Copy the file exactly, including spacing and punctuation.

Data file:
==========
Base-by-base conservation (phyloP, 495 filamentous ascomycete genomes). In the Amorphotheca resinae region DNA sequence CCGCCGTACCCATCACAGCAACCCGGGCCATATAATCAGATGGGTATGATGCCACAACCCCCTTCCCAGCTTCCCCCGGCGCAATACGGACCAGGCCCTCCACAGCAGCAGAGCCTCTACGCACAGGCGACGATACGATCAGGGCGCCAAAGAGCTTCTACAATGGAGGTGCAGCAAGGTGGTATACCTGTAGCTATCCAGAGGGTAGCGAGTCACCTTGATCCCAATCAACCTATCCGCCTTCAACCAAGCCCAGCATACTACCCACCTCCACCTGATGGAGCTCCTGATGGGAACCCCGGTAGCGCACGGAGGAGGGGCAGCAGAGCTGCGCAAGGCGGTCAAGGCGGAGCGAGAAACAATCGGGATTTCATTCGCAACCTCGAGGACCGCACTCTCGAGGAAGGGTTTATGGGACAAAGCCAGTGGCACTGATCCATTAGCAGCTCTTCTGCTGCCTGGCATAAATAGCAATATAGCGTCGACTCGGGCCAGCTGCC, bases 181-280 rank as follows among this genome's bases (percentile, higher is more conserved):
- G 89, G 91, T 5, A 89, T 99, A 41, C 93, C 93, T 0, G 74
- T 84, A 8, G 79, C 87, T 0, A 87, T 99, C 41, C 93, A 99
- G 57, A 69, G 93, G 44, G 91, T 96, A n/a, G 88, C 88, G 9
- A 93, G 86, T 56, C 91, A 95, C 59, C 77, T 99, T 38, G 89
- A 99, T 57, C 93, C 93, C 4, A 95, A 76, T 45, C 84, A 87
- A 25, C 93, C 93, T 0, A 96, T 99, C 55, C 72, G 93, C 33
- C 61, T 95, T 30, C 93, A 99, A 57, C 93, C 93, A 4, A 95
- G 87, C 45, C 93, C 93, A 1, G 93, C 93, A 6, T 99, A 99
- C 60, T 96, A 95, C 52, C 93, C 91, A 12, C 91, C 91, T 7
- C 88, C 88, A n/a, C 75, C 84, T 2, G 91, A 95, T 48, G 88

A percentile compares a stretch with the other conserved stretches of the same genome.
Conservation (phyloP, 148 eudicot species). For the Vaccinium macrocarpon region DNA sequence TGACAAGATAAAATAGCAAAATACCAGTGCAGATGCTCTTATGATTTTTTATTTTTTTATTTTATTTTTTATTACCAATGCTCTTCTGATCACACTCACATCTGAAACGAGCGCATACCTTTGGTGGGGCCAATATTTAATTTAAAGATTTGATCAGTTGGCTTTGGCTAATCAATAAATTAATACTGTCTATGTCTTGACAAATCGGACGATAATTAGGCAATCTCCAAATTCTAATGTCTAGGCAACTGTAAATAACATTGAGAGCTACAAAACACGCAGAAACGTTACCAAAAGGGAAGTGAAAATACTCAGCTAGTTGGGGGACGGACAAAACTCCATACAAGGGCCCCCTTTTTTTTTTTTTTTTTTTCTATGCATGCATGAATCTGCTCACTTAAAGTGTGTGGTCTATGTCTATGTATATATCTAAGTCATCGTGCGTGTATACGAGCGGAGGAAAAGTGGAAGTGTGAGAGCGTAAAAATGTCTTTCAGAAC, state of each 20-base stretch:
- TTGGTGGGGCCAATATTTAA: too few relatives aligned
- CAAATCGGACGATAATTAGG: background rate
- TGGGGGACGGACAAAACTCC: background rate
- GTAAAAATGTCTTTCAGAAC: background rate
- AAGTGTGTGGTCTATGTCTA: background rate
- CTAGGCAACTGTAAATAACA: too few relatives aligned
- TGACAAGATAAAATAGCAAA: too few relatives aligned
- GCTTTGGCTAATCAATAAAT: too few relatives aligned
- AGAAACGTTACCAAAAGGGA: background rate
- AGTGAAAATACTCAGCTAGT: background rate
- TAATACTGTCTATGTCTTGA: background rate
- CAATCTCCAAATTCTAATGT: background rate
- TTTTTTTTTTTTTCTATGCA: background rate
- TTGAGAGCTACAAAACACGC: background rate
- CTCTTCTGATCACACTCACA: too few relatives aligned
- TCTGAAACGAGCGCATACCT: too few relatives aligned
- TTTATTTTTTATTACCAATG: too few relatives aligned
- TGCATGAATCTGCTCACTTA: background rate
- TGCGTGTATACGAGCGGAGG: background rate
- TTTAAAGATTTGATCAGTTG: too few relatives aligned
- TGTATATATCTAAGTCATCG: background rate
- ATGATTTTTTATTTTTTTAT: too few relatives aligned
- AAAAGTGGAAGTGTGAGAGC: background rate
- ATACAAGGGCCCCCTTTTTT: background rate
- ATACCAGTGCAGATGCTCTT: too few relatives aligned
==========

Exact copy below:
Base-by-base conservation (phyloP, 495 filamentous ascomycete genomes). In the Amorphotheca resinae region DNA sequence CCGCCGTACCCATCACAGCAACCCGGGCCATATAATCAGATGGGTATGATGCCACAACCCCCTTCCCAGCTTCCCCCGGCGCAATACGGACCAGGCCCTCCACAGCAGCAGAGCCTCTACGCACAGGCGACGATACGATCAGGGCGCCAAAGAGCTTCTACAATGGAGGTGCAGCAAGGTGGTATACCTGTAGCTATCCAGAGGGTAGCGAGTCACCTTGATCCCAATCAACCTATCCGCCTTCAACCAAGCCCAGCATACTACCCACCTCCACCTGATGGAGCTCCTGATGGGAACCCCGGTAGCGCACGGAGGAGGGGCAGCAGAGCTGCGCAAGGCGGTCAAGGCGGAGCGAGAAACAATCGGGATTTCATTCGCAACCTCGAGGACCGCACTCTCGAGGAAGGGTTTATGGGACAAAGCCAGTGGCACTGATCCATTAGCAGCTCTTCTGCTGCCTGGCATAAATAGCAATATAGCGTCGACTCGGGCCAGCTGCC, bases 181-280 rank as follows among this genome's bases (percentile, higher is more conserved):
- G 89, G 91, T 5, A 89, T 99, A 41, C 93, C 93, T 0, G 74
- T 84, A 8, G 79, C 87, T 0, A 87, T 99, C 41, C 93, A 99
- G 57, A 69, G 93, G 44, G 91, T 96, A n/a, G 88, C 88, G 9
- A 93, G 86, T 56, C 91, A 95, C 59, C 77, T 99, T 38, G 89
- A 99, T 57, C 93, C 93, C 4, A 95, A 76, T 45, C 84, A 87
- A 25, C 93, C 93, T 0, A 96, T 99, C 55, C 72, G 93, C 33
- C 61, T 95, T 30, C 93, A 99, A 57, C 93, C 93, A 4, A 95
- G 87, C 45, C 93, C 93, A 1, G 93, C 93, A 6, T 99, A 99
- C 60, T 96, A 95, C 52, C 93, C 91, A 12, C 91, C 91, T 7
- C 88, C 88, A n/a, C 75, C 84, T 2, G 91, A 95, T 48, G 88

A percentile compares a stretch with the other conserved stretches of the same genome.
Conservation (phyloP, 148 eudicot species). For the Vaccinium macrocarpon region DNA sequence TGACAAGATAAAATAGCAAAATACCAGTGCAGATGCTCTTATGATTTTTTATTTTTTTATTTTATTTTTTATTACCAATGCTCTTCTGATCACACTCACATCTGAAACGAGCGCATACCTTTGGTGGGGCCAATATTTAATTTAAAGATTTGATCAGTTGGCTTTGGCTAATCAATAAATTAATACTGTCTATGTCTTGACAAATCGGACGATAATTAGGCAATCTCCAAATTCTAATGTCTAGGCAACTGTAAATAACATTGAGAGCTACAAAACACGCAGAAACGTTACCAAAAGGGAAGTGAAAATACTCAGCTAGTTGGGGGACGGACAAAACTCCATACAAGGGCCCCCTTTTTTTTTTTTTTTTTTTCTATGCATGCATGAATCTGCTCACTTAAAGTGTGTGGTCTATGTCTATGTATATATCTAAGTCATCGTGCGTGTATACGAGCGGAGGAAAAGTGGAAGTGTGAGAGCGTAAAAATGTCTTTCAGAAC, state of each 20-base stretch:
- TTGGTGGGGCCAATATTTAA: too few relatives aligned
- CAAATCGGACGATAATTAGG: background rate
- TGGGGGACGGACAAAACTCC: background rate
- GTAAAAATGTCTTTCAGAAC: background rate
- AAGTGTGTGGTCTATGTCTA: background rate
- CTAGGCAACTGTAAATAACA: too few relatives aligned
- TGACAAGATAAAATAGCAAA: too few relatives aligned
- GCTTTGGCTAATCAATAAAT: too few relatives aligned
- AGAAACGTTACCAAAAGGGA: background rate
- AGTGAAAATACTCAGCTAGT: background rate
- TAATACTGTCTATGTCTTGA: background rate
- CAATCTCCAAATTCTAATGT: background rate
- TTTTTTTTTTTTTCTATGCA: background rate
- TTGAGAGCTACAAAACACGC: background rate
- CTCTTCTGATCACACTCACA: too few relatives aligned
- TCTGAAACGAGCGCATACCT: too few relatives aligned
- TTTATTTTTTATTACCAATG: too few relatives aligned
- TGCATGAATCTGCTCACTTA: background rate
- TGCGTGTATACGAGCGGAGG: background rate
- TTTAAAGATTTGATCAGTTG: too few relatives aligned
- TGTATATATCTAAGTCATCG: background rate
- ATGATTTTTTATTTTTTTAT: too few relatives aligned
- AAAAGTGGAAGTGTGAGAGC: background rate
- ATACAAGGGCCCCCTTTTTT: background rate
- ATACCAGTGCAGATGCTCTT: too few relatives aligned